Gen Xers and Baby Boomers: You don’t get tech like Millennials get tech

Why is this transition to technology important to Gen Xers and Baby Boomers?

Because it’s no longer about adopting technology for a competitive advantage, it’s about developing a relationship with technology so your business survives the disruption of the digital revolution.

We are saying you must have a healthy relationship with I.T. to survive.

Sounds easy on the surface. The problem is that if you are making decisions as a leader in your company, there is a high probability that you did not grow up using technology the way Millennials—people born after 1978—do. That a relationship with I.T. is not very natural for you. That sometimes you just don’t “get” tech, and think it can be delegated.

Who cares if I don’t have a relationship with technology? I’ve got people who do that for me.

Herein lies the problem, the disconnect between company leaders and their relationship with I.T. Of course you have someone who handles that for you. However, I will detail the workforce trends and show why it’s vital for leaders today to get a better grip on their relationship with I.T. so you can better prepare your company for the future. Then, in my next installment, I will detail the things you need to know so your company can truly stand the test of time. Don’t miss the rest of the series: follow me on LinkedIn or Twitter to see new posts.

How can old-school executives manage a new-age workplace?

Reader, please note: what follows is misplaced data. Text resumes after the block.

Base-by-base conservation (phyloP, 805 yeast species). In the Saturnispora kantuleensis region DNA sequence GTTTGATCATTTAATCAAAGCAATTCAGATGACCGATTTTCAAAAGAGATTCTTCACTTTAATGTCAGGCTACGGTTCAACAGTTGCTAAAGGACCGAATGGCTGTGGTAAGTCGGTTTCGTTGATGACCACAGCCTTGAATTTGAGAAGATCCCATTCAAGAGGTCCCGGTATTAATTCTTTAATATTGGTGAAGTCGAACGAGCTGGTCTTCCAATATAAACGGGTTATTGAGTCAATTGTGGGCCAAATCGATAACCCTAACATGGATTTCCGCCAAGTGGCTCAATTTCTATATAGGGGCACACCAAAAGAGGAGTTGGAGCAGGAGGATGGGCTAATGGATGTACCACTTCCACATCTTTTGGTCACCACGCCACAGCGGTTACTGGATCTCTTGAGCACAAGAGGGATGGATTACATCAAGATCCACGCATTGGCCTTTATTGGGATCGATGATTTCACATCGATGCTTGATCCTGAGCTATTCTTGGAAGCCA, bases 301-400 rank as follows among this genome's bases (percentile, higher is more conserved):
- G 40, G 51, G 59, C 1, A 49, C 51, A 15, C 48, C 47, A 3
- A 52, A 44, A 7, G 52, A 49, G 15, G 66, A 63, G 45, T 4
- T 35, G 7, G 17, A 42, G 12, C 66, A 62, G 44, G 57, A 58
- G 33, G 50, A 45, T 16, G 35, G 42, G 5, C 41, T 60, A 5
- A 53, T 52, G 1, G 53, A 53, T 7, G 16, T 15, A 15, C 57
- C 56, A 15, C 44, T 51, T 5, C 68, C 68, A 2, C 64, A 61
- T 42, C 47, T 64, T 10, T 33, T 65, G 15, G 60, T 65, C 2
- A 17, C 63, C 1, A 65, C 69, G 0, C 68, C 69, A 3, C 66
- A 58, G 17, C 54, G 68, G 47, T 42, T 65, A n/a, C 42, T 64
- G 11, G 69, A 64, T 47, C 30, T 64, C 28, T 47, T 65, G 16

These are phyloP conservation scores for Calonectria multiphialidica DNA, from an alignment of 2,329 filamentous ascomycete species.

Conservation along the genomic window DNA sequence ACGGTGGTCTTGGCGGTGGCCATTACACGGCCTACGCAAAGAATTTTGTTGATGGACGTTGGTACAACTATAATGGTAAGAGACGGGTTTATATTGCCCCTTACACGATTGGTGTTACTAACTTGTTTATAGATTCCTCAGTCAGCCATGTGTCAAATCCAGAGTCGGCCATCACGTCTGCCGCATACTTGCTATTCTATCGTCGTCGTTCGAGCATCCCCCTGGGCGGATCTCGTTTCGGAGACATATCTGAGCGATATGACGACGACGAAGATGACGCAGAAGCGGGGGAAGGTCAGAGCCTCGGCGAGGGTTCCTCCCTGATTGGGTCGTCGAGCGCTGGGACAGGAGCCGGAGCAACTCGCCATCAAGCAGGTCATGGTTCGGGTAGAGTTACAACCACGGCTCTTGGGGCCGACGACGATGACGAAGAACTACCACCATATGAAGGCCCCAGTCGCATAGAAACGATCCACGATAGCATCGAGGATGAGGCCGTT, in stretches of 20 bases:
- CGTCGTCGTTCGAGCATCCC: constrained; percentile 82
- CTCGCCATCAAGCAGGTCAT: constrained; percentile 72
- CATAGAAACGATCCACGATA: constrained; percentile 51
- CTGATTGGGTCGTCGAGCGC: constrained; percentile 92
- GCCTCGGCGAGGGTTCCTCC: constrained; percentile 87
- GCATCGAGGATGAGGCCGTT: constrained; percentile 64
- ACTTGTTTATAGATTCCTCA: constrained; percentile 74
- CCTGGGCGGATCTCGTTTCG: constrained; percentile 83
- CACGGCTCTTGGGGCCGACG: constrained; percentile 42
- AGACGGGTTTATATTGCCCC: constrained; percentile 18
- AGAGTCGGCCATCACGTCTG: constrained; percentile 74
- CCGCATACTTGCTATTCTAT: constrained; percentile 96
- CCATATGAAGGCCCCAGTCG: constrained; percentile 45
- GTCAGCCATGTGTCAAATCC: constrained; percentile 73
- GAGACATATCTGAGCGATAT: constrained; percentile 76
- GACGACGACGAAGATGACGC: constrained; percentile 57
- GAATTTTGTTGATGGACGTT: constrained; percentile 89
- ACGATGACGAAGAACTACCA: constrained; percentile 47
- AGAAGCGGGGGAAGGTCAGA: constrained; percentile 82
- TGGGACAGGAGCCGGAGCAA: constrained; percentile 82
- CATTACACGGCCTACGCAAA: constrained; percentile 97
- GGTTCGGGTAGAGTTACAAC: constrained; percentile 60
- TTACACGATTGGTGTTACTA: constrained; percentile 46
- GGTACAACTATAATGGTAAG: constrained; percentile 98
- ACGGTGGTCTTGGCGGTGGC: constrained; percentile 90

So how do you manage for the future?

A major trend in the workplace is increasing pressure to succeed. Employees are more high maintenance than ever. And your middle managers are getting squeezed from both sides… from you as their boss and from the people they manage.

To complicate things, there are approximately six generations in the workplace:

  • 1% is the Silent Generation (born before 1945)
  • 30% are Baby Boomers
    • Early Baby Boomers (born between ‘46-‘54=14%)
    • Late Baby Boomers (born between ‘55-‘64=16%)
  • 28% are Generation X (born ‘65-‘77)
  • 42% are Millennials
    • Early Millennials (born between ‘78-‘89=28%)
    • Late Millennials (born between ‘90-2000=14%)

And 8,000 to 10,000 people are turning 65 every day. This is called the Baby Boomer Bubble. By 2020, less than 20% of workers will be Baby Boomers. That’s a population decrease of 30% in three years. That population shift is going to usher in a massive issue with knowledge transfer and wisdom.